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Control Chart vs Run Chart

Control Chart vs Run Chart

If you enjoyed reading this post, check out all of our post on PMP Concepts Learning Series.

Designed to help those that are preparing to take the PMP or CAPM Certification Exam, each post within this series presents a comparison of common concepts that appear on the PMP and CAPM exams.

Control Chart vs Run Chart

There are a number of charts used to evaluate and analyze quality results within a project. Two charts that are similar and often confused are a control chart and a run chart.

Control Chart

Control charts are used to determine whether or not a process is stable or has predictable performance.

Typically, control charts identify upper and lower control limits to determine the acceptable range of test results.

Control charts commonly have three types of lines:

  • Upper and lower specification limits
  • Upper and lower control limits
  • Planned or goal value

Control charts illustrate how a process behaves over time and defines the acceptable range of results. When a process is outside the acceptable limits, the process is adjusted.

Control charts can be used for both project and product life cycle processes. For example, for project processes a control chart can be used to determine whether cost variances or schedule variances are outside of acceptable limits.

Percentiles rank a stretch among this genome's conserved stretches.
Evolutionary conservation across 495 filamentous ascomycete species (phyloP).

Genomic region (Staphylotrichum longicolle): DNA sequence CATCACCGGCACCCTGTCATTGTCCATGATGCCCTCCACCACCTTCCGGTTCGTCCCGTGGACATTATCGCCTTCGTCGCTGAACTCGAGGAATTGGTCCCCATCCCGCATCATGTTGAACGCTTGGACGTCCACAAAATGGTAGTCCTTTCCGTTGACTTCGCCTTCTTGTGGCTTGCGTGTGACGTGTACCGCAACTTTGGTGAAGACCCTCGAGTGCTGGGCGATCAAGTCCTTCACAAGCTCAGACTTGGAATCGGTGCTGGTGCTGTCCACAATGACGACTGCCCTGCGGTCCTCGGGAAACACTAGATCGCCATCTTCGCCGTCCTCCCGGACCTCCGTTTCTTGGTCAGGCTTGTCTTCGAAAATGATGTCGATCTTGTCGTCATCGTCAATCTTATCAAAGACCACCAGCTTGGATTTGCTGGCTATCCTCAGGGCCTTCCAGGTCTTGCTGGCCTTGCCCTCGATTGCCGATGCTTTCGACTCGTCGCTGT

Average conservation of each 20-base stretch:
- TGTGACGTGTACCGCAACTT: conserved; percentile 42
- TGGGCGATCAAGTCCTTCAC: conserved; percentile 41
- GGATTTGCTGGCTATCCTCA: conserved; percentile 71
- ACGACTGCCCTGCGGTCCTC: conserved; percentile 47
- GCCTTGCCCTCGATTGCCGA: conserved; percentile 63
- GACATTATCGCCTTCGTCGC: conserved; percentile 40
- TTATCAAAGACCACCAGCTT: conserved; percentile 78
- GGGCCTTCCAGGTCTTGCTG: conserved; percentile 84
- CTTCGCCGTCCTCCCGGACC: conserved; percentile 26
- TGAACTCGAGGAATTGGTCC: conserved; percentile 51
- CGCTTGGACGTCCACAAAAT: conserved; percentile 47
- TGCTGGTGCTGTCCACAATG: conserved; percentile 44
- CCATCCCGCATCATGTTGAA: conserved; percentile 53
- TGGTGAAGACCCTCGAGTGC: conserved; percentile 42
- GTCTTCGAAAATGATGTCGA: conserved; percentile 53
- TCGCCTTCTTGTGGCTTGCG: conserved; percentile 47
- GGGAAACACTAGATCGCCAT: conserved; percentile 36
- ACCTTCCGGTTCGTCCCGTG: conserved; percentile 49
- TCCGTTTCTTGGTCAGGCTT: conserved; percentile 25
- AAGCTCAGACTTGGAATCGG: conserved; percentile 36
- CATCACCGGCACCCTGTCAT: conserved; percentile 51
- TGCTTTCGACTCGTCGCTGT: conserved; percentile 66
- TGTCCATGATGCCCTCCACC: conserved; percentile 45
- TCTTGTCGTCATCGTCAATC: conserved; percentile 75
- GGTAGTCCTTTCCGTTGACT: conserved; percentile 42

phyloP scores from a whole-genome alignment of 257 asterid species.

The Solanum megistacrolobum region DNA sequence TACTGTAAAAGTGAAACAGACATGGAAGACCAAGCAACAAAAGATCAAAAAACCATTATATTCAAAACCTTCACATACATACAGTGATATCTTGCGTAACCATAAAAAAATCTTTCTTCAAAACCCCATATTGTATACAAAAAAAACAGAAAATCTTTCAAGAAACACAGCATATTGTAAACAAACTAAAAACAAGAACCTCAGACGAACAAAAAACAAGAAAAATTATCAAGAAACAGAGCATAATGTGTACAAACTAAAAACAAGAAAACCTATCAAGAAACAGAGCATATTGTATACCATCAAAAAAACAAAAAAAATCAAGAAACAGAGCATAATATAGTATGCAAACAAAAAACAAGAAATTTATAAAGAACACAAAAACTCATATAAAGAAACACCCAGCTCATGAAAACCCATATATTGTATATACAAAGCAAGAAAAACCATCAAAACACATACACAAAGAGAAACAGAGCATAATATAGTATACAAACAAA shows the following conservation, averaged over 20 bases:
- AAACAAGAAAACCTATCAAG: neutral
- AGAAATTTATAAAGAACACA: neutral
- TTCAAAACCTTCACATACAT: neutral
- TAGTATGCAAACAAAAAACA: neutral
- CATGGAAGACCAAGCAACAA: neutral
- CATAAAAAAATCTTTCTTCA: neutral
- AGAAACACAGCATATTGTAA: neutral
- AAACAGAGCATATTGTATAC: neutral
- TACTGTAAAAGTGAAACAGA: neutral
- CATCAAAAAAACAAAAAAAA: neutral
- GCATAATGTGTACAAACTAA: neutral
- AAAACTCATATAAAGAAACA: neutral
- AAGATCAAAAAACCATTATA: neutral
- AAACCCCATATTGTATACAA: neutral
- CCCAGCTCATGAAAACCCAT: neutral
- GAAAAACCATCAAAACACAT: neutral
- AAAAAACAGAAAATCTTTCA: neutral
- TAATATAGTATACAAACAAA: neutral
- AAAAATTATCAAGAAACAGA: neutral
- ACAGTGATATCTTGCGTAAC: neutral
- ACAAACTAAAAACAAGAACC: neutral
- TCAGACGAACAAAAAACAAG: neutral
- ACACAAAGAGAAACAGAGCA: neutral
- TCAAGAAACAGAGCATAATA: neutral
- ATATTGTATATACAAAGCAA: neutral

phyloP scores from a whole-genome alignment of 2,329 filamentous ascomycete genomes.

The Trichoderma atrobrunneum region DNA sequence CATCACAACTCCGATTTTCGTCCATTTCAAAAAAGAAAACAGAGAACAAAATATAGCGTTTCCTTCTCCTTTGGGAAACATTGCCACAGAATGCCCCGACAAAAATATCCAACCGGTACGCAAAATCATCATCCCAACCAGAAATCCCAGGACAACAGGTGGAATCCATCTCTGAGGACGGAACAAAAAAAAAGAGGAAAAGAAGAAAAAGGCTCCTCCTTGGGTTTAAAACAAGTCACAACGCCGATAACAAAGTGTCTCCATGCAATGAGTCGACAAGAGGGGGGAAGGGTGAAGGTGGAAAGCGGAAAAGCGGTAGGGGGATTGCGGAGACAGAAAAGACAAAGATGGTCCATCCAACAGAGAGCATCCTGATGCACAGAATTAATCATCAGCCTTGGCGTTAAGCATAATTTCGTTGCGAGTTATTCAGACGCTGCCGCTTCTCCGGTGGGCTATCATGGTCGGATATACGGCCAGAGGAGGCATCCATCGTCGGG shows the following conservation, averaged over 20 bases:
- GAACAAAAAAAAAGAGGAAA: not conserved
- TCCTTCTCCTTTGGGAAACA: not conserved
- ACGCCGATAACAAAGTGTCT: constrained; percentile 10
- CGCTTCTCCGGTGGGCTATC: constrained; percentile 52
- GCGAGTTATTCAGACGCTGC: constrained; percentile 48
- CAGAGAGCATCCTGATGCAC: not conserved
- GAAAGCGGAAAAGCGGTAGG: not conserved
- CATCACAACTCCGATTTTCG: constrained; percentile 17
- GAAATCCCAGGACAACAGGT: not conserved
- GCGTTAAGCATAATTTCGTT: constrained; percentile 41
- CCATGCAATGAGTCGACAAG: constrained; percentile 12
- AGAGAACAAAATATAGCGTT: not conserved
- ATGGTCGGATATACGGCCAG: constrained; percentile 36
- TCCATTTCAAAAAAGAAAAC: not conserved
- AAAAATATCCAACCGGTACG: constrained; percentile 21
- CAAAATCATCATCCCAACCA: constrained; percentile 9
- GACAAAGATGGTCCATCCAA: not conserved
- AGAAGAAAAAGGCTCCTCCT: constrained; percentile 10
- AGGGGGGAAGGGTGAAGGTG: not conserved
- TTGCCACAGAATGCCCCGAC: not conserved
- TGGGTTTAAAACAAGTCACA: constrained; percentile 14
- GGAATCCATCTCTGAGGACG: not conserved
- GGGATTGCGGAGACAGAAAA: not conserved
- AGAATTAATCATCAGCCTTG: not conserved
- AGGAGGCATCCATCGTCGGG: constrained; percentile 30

Control Chart

Run Chart

A run chart is a line graph that shows data points over time. Run charts are helpful in identifying trends and predicting future performance.

Run charts are similar to control charts, plotting data results over time, however there are no defined control limits.

Run Chart

Example

A control chart may be used for a pharmaceutical company that is testing a new pain medication. The drug must stay effective in the system for a minimum of three hours but last no more than five hours, to prevent accidental overdose.

The mean time or goal efficacy duration would be four hours, with three hours the lower control limit and five hours the upper control limit.

A run chart may be used to plot the temperature within the manufacturing plan every day for a month to determine a trend.

Summary

While both a run chart and a control chart plot data points over time or batches, the control chart is enhanced with defined control limits and a target or goal delineation.

See all posts in our PMP Concepts Learning Series

2 Comments

  1. Pamela on July 6, 2016 at 6:52 am

    Great stuff! Really appreciate the videos and explanations. Many thanks

  2. Proquo on June 18, 2017 at 11:02 pm

    Control Chart and Run Chart are the two main charts which are frequently used to determine the quality and progress of the project. your article gives a detailed explanation of both the charts.

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